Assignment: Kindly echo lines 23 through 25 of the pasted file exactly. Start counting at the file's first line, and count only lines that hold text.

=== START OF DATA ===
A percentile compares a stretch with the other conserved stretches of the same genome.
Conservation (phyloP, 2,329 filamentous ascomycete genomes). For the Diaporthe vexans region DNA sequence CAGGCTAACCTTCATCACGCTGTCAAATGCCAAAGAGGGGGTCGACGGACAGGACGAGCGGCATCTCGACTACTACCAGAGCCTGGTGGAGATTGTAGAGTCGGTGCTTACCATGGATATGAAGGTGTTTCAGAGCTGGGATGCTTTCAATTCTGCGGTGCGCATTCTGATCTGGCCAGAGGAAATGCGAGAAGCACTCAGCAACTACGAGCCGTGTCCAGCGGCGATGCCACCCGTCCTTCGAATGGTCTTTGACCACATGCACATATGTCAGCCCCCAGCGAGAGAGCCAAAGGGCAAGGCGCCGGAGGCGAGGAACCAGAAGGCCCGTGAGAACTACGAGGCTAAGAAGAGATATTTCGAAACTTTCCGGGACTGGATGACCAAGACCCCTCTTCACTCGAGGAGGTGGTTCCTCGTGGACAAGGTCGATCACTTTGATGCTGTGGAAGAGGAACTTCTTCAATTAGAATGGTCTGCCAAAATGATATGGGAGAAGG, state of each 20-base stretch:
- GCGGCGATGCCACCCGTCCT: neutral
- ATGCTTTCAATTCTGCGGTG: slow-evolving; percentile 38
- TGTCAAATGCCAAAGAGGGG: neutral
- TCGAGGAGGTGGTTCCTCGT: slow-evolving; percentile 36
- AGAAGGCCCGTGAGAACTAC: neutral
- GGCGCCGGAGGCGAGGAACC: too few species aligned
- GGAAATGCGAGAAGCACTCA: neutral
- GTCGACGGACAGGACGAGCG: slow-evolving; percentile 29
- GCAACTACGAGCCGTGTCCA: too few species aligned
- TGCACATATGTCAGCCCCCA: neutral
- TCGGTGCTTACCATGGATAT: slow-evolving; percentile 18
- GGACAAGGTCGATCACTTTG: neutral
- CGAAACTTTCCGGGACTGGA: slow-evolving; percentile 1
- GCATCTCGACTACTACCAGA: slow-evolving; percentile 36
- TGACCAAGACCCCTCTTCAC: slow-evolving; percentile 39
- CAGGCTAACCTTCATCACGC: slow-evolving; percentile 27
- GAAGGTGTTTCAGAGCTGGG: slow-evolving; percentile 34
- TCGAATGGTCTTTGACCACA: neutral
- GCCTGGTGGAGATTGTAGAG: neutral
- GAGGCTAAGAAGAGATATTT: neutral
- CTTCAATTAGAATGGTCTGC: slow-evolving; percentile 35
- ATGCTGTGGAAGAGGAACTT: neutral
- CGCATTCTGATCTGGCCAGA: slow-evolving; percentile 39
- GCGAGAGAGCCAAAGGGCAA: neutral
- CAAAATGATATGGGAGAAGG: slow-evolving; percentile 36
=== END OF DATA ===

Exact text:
- CTTCAATTAGAATGGTCTGC: slow-evolving; percentile 35
- ATGCTGTGGAAGAGGAACTT: neutral
- CGCATTCTGATCTGGCCAGA: slow-evolving; percentile 39